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FORENSIC SCIENCE Toxicology. Review. Poisons Due Today: Over the counter medications lab from yesterday Til Death do us part video organizer. Forensic File #3. What is the difference between ACUTE and CHRONIC poisonings?. Today’s assignments. Alcohol notes- from MHS website

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  • Poisons
  • Due Today:
  • Over the counter medications lab from yesterday
  • Til Death do us part video organizer
forensic file 3
Forensic File #3

What is the difference between ACUTE and CHRONIC poisonings?

today s assignments
Today’s assignments
  • Alcohol notes- from MHS website
  • BAC Detection lab- on table 1
  • BAC calculations- front table
  • Work on PROJECT!!!!
things to know about alcohol
Things to know about Alcohol
  • Ethyl alcohol is a colorless liquid
  • Measure of intoxication is based on weight & absorption
  • Toxicology is typically gauged using blood
  • Blood-alcohol concentration is directly proportional to concentration in the brain
  • EtOH appears in the blood within minutes of consumption
  • Alcohol enters the bloodstream slowly and becomes uniformly distributed in watery portions of the body which is ~ 2/3 of the body volume
elimination of etoh
Elimination of EtOH
  • Oxidation- the combination of oxygen with other substances to produce new products.
  • 95-98% EtOH is oxidized into carbon dioxide and water
  • This process takes place in the liver
  • Excretion- elimination of EtOH from body in unchanged state; EtOH is normally excreted in breath and urine, but may also be excreted in sweat
  • Exhaled EtOH is directly proportional to concentration in blood stream
path of alcohol in the body
Path of alcohol in the body:
  • Mouth- alcohol enters body
  • Stomach: some alcohol gets into the bloodstream in the stomach, but most goes on to the small intestine
  • Small intestine: alcohol enters the bloodstream through the walls of the small intestine (villi)
  • Heart: pumps alcohol throughout the body
  • Brain: alcohol reaches the brain
  • Liver: alcohol is oxidized by the liver at a rate of about 0.5 oz per hour
  • Alcohol is converted to water, carbon dioxide and energy
movement of etoh in circulatory system
Movement of EtOH in circulatory system
  • Artery- blood vessel that carries blood away from the heart (oxygenated)
  • Vein- blood vessel that carries blood towards the heart (unoxygenated)
  • Capillary- tiny blood vessel across whose walls exchange materials between blood and tissue takes place; rec’s blood from arts. And carries to vns.
  • after ingestion to stomach, ~20% of EtOH is absorbed thru small intestine’s portal vein. Remaining EtOH passes into the blood thru walls of the small intestine
movement of etoh in circulatory system1
Movement of EtOH in circulatory system
  • Once in the blood, it is carried to the liver where it’s destruction begins.
  • The blood is carried to the heart, entering the right atrium then the right ventricle, this is oxygen poor
  • Consequently pumped through the lungs, replenished with oxygen
  • Carbon dioxide and EtOH vapors are exchanged between blood and breath via alveoli
  • Also after emerging from lungs, oxygenated blood enters left atrium to left ventricle, into arteries to be moved all over the body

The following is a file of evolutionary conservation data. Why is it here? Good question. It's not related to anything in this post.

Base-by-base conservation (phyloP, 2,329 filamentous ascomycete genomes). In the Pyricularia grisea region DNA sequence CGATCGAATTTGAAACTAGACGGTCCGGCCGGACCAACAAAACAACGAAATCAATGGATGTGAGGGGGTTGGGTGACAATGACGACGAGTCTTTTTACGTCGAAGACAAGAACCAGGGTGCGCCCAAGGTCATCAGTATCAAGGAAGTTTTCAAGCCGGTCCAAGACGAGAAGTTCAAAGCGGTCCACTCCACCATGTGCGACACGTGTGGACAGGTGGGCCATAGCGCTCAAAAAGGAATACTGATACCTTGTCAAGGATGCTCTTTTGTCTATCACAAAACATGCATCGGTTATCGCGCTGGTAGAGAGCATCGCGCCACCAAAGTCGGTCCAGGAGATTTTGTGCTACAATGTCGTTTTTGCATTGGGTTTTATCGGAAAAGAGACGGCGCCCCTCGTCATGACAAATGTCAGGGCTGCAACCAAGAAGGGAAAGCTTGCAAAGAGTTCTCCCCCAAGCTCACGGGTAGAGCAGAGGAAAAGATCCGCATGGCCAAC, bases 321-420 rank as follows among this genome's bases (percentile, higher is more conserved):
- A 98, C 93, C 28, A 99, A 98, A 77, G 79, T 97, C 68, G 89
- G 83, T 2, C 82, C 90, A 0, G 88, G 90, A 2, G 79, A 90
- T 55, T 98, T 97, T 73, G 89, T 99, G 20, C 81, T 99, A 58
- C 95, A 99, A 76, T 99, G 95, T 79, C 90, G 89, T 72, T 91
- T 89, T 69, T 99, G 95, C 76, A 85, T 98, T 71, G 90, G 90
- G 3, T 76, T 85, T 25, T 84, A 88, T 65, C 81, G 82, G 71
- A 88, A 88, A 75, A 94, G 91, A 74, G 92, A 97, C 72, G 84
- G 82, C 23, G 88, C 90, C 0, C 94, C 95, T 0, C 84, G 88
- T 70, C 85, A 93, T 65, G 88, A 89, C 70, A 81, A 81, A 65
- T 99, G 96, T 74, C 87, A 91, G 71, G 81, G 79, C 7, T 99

testing for etoh
Testing for EtOH
  • The breathalyzer was developed in 1954
  • Widely used to test motorists suspsected of being under the influence up until the early 1990’s. This test measures the alcohol content of alveolar air.
  • Recent technology uses IV light absorption. These instruments operate on the same principle as spectrophotometers. Fuel cells convert a fuel & and oxidant into an electrical current; the current is proportional to the quantity of EtOH in the breath
testing for etoh1
Testing for EtOH
  • Field sobriety tests are normally performed to ascertain the degrees of a suspect’s physical impairment & whether or not an evidential test is justified.
  • Psychophysical tests include the walk & turn, the one leg stand, & the observation of horizontal nystagmus, which is the involuntary jerking of the eye as it moves side to side
blood testing
Blood testing
  • Gas chromatography is the most widely used approach for determining EtOH levels in blood
  • GC is normally used by forensics labs
collection preservation of blood
Collection & preservation of blood
  • Blood must always be drawn under medically acceptable conditions by a qualified individual.
  • Preservation is best ensured when sealed in an airtight container with an anticoagulant & preservative added.
  • Anticoagulants- prevent clotting
  • Preservatives- prevents microorganism growth
  • Postmortem collection requires extra precautions. EtOH may be generated by bacterial, therefore blodo should be collected from a # of sites: heart, femoral artery, cubital vein, vitreous humor of eye and urine
what is henry s law
What is Henry’s law?
  • When volatile chemical (alcohol) is dissolved in a liquid (blood) & is brought to equilibrium with air (alveolar breath), there is a fixed ratio between the concentration of the volatile compound (alcohol) in air (alveolar breath) and its concentration in the liquid (blood), and this ratio is constant for a given temperature.
what is the law regarding alcohol
What is the law regarding alcohol?
  • Blood toxication level: 0.10
  • Refusal to take a test for alcohol intoxication- must submit to a test or be subject to lose license for some designated period
how do you calculate bac
How do you calculate BAC?
  • Use consistent formulas- male & female differ in amount of body water content so you have different formulas
  • For males:

BAC= 0.071 x (volume consumed in oz) x % alcohol

body weight in lbs

  • For females:

BAC= 0.085 x (volume consumed in oz) x % alcohol

body weight in lbs.

We typically process out 0.05 per hour after drinking